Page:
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-   -   Running on hydraulic oil (http://www.peachparts.com/shopforum/alternative-fuels/340584-running-hydraulic-oil.html)

pr2501 06-27-2013 07:54 AM

Running on hydraulic oil
 
on om602.961 (W124) from 1988.

What do you think is it posible on turbo charged engine?

t walgamuth 06-27-2013 09:16 AM

I think about any kind of clean oil can be burnt without risk but I'd mix it with diesel at some ratio depending on how viscous the oil is.

eatont9999 06-27-2013 04:51 PM

You can cut it with gasoline for a higher concentration of hydraulic oil. Make sure the oil is new or filtered well. My 300SD will run on 80% WMO and 20 gasoline pretty well. If you get prechamber coking, advance your timing a few degrees.

sloride 06-27-2013 08:30 PM

Quote:

Originally Posted by eatont9999 (Post 3167005)
You can cut it with gasoline for a higher concentration of hydraulic oil. Make sure the oil is new or filtered well. My 300SD will run on 80% WMO and 20 gasoline pretty well. If you get prechamber coking, advance your timing a few degrees.

How does cutting hydraulic oil with gasoline increase the concentration of hydraulic oil?

Diesel911 06-27-2013 09:08 PM

The Engine will run on the Oil.

However, what is in the Oil that will not burn? (Rust inhibitors, detergent and what ash content does it have?)

Where is the stuff that does not burn going to go?

Will some of the unburned stuff stay in the Engine?

eatont9999 06-27-2013 09:21 PM

Quote:

Originally Posted by sloride (Post 3167111)
How does cutting hydraulic oil with gasoline increase the concentration of hydraulic oil?

Adding 15-20% gasoline helps thin out the oil so that it is closer to the viscosity the injection pump and injectors were designed to run on AKA Diesel fuel. You can do 50/50 with Diesel but you get a similar viscosity with 15-20% gasoline. That means you can run more oil at the same viscosity.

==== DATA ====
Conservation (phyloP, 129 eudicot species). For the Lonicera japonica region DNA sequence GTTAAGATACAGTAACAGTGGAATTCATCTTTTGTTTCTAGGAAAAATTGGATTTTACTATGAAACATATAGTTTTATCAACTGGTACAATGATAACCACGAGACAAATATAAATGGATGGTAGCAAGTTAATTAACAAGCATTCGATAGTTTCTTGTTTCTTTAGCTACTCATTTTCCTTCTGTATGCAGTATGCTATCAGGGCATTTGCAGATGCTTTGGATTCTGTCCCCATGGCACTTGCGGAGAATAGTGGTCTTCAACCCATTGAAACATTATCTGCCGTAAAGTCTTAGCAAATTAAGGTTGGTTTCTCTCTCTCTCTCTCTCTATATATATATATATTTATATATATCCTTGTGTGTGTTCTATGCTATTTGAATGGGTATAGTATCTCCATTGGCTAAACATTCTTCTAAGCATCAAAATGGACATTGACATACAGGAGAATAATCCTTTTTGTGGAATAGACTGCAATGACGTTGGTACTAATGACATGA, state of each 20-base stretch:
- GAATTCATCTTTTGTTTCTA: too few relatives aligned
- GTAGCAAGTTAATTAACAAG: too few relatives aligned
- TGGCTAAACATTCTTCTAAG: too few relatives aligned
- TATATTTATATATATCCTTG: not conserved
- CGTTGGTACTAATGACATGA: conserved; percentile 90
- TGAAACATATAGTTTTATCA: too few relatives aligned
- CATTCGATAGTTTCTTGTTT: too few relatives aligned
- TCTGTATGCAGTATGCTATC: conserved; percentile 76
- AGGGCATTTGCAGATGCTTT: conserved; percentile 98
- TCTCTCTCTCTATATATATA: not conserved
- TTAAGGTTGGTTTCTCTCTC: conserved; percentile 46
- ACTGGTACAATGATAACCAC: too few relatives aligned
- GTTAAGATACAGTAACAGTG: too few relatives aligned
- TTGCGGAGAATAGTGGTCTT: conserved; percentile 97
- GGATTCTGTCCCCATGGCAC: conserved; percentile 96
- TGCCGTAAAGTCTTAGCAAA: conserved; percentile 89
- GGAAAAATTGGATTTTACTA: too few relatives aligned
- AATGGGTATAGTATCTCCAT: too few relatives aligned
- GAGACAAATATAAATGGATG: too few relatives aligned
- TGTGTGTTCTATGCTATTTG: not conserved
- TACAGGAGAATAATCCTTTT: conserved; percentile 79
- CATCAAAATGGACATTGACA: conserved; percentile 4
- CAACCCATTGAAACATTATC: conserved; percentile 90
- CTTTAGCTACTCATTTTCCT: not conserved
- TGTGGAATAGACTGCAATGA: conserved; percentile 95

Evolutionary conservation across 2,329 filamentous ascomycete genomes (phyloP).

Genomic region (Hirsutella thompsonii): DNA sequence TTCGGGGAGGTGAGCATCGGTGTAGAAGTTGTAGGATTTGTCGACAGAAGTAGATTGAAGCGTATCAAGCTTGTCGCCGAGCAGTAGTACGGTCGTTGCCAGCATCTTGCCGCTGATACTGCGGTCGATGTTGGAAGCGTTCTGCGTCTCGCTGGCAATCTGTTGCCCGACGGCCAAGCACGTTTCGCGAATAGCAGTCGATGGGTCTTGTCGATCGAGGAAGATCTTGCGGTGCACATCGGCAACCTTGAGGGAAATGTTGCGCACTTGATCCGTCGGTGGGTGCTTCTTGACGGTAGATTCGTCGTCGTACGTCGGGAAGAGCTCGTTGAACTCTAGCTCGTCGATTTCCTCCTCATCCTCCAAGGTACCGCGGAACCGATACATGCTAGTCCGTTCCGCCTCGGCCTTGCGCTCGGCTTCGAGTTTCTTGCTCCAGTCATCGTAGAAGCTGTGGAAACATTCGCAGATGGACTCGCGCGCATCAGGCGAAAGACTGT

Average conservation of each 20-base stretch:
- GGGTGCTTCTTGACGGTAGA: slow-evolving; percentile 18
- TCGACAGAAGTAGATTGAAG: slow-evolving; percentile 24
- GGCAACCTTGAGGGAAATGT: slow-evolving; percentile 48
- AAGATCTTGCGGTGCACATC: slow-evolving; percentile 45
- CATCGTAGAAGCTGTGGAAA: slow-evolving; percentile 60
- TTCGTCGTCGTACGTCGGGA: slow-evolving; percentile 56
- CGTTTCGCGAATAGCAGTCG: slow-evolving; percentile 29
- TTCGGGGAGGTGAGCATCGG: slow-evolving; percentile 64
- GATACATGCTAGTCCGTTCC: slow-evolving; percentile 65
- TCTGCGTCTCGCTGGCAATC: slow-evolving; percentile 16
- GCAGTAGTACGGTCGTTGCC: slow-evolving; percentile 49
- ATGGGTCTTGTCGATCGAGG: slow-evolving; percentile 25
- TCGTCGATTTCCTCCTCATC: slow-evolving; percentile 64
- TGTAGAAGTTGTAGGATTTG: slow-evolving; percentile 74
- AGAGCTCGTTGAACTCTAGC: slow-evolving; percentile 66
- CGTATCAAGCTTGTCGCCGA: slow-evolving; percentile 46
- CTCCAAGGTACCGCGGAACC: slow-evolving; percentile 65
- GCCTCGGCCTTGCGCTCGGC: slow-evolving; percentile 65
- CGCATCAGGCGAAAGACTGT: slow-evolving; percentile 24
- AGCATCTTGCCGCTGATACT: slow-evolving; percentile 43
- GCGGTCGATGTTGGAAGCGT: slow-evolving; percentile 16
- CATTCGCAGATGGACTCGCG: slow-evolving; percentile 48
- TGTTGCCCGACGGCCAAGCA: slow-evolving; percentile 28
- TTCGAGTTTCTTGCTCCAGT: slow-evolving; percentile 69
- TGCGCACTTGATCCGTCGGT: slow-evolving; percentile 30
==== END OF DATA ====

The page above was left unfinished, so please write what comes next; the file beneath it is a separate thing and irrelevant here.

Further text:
Anything that does not burn exits with the exhaust gas. Some residual MAY and I say MAY be transferred to the crankcase oil. It is not something I worry about because I change my oil regularly.

Diesel911 06-28-2013 12:18 AM

Quote:

Originally Posted by eatont9999 (Post 3167136)
Adding 15-20% gasoline helps thin out the oil so that it is closer to the viscosity the injection pump and injectors were designed to run on AKA Diesel fuel. You can do 50/50 with Diesel but you get a similar viscosity with 15-20% gasoline. That means you can run more oil at the same viscosity.

Anything that does not burn exits with the exhaust gas. Some residual MAY and I say MAY be transferred to the crankcase oil. It is not something I worry about because I change my oil regularly.

The above stuff seems very optimistic.

Even if the Gasoline + Oil mixed and you had a Viscosity Meter to check that; having the same viscosity does not mean it has the same lubrication or burning Characteristics.

If someone wants to do that sort of mixing they should find one of the internet sites where the list those sort mixes for the Multifuel Engines that the Military used to use.
Even though the Military shows those uses they are considered as something for use when nothing else is available.
Also note that the Multifuel Engines have a device on the Fuel Injectin Pump called a Fuel Density Compensator on them that tries to adjust the Fuel amount for differences in viscosity.

It is also clear that if Diesel Fuel is not burning well in the Engine that it can cause sticking Piston Rings. So it does not seem a foolish thought to think that something that is not supposed to burn in a Diesel Engine might also cause sticking Rings because it is not going to burn like Diesel Fuel will.